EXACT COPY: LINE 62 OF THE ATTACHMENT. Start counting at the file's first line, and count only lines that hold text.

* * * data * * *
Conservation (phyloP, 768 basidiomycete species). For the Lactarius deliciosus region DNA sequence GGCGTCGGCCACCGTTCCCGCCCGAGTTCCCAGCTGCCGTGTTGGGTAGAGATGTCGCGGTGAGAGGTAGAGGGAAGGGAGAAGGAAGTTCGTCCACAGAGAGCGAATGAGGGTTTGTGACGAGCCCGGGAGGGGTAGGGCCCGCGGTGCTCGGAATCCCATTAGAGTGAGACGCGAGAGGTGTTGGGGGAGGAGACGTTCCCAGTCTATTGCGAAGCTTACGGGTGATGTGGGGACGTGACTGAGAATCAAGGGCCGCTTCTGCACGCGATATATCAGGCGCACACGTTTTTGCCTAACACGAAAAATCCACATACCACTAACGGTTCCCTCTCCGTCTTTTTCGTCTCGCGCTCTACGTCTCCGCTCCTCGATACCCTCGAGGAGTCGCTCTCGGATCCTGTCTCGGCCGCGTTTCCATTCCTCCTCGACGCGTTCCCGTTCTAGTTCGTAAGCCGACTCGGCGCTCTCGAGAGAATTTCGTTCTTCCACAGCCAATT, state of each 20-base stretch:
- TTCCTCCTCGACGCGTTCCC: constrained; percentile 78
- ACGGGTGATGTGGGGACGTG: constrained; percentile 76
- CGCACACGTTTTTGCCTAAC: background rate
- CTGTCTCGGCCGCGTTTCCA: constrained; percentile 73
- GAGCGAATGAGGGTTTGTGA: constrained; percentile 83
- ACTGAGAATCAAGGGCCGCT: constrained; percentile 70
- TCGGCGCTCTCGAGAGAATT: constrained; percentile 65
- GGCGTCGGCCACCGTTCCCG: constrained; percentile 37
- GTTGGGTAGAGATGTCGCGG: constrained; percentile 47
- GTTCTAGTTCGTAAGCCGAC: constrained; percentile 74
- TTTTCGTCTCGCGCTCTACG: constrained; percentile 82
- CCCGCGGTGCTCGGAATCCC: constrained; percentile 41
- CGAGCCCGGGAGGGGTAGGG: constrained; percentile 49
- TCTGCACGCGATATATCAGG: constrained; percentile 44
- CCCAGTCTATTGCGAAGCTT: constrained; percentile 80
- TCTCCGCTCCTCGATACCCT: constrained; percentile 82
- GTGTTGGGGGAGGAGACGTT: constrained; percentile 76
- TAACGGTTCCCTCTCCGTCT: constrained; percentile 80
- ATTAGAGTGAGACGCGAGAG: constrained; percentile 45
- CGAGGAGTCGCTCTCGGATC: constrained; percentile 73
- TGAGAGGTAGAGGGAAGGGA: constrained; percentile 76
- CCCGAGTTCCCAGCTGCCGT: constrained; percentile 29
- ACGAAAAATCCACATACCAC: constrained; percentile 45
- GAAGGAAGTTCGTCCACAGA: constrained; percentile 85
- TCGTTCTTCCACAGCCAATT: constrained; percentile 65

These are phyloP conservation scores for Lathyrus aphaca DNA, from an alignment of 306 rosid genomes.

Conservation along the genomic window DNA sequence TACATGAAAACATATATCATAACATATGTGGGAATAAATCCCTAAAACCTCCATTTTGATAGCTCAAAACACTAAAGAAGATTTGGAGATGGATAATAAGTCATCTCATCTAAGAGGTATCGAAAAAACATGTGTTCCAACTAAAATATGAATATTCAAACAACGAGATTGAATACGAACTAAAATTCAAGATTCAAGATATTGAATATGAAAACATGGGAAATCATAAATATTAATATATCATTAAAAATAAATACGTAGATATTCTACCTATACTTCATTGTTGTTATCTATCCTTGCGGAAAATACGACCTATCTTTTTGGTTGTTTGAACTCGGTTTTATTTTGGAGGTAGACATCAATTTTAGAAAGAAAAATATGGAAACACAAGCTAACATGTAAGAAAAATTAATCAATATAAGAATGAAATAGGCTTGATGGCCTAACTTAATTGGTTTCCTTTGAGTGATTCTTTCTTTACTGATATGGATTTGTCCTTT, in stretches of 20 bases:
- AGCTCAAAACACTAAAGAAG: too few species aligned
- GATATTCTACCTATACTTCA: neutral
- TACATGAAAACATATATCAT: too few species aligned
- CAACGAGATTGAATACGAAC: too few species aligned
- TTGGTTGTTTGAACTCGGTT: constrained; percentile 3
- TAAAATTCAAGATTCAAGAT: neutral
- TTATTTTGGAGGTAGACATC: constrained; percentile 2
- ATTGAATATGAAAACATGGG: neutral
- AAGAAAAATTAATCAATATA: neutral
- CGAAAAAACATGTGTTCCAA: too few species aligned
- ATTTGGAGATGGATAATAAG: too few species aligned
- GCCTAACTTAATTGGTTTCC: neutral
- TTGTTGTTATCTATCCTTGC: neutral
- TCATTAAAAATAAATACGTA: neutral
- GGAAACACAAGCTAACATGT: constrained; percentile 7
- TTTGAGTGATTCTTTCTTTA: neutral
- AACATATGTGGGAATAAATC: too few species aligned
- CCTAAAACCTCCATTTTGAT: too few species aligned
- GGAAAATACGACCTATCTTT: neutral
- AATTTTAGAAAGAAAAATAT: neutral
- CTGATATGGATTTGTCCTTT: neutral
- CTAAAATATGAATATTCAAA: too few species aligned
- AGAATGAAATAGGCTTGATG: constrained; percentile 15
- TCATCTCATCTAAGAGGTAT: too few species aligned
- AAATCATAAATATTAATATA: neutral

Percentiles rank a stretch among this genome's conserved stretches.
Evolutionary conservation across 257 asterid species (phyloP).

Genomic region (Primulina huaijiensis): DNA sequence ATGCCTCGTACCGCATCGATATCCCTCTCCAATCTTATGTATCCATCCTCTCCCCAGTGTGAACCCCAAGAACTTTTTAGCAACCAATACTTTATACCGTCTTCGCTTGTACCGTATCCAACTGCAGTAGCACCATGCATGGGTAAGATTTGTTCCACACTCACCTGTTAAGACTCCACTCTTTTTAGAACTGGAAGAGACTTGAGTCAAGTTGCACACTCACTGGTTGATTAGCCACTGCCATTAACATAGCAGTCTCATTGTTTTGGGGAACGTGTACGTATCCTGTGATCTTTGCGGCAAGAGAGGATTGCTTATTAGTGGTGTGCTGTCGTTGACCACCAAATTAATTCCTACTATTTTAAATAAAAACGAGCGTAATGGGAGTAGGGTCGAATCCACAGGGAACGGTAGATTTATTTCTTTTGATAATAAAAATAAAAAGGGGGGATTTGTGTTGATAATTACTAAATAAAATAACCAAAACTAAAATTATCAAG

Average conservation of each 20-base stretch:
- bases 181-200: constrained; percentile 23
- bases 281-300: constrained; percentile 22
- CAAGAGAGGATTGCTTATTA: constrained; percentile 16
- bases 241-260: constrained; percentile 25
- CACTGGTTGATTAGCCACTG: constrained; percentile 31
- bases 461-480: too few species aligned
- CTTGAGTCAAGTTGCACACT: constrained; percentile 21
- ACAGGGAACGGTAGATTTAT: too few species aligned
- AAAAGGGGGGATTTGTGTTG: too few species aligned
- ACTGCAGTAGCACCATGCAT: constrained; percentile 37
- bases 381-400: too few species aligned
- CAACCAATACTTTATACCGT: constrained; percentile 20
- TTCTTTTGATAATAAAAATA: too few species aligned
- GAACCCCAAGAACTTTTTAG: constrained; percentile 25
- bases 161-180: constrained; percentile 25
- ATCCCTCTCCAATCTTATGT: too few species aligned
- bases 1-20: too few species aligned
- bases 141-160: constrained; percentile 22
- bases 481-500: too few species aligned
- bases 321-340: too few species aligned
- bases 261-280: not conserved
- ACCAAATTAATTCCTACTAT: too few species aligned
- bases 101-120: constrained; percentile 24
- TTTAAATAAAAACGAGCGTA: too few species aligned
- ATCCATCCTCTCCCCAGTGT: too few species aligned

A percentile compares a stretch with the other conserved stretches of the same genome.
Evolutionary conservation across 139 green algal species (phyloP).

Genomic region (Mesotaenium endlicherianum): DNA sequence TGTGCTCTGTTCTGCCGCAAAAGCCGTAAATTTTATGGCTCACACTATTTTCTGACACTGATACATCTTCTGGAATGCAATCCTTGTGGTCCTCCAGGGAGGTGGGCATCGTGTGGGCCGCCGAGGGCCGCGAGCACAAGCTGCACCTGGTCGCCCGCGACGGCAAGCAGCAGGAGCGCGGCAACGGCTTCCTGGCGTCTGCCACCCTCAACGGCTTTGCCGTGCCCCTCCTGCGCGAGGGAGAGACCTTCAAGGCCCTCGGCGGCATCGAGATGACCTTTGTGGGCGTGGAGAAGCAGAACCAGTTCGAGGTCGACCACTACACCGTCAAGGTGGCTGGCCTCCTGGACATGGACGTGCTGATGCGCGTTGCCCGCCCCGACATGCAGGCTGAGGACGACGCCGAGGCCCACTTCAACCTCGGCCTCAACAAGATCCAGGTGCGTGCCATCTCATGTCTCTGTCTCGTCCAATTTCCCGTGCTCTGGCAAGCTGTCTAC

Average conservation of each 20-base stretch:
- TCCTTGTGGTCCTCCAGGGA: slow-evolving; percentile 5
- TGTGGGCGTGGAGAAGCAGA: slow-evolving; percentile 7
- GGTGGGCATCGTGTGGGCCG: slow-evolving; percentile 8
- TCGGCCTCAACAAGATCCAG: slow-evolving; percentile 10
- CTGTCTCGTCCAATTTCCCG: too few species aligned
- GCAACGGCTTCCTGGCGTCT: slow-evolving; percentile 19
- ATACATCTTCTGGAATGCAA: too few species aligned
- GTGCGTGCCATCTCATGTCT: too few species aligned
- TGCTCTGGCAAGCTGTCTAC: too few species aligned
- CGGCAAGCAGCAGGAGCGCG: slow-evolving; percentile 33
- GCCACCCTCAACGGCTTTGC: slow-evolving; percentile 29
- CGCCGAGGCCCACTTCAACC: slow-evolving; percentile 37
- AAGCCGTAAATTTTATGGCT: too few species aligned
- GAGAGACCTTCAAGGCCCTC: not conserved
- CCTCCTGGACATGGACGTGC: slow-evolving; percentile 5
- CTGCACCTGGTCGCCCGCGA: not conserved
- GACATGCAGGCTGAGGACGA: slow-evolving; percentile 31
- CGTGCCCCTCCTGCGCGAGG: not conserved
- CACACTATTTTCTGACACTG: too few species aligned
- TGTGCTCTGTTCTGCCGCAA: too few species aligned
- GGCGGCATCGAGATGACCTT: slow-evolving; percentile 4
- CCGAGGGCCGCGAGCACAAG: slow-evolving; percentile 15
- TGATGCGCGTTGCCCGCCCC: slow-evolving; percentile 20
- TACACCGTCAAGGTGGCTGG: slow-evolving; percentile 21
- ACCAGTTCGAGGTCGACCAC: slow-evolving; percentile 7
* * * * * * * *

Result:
- CACTGGTTGATTAGCCACTG: constrained; percentile 31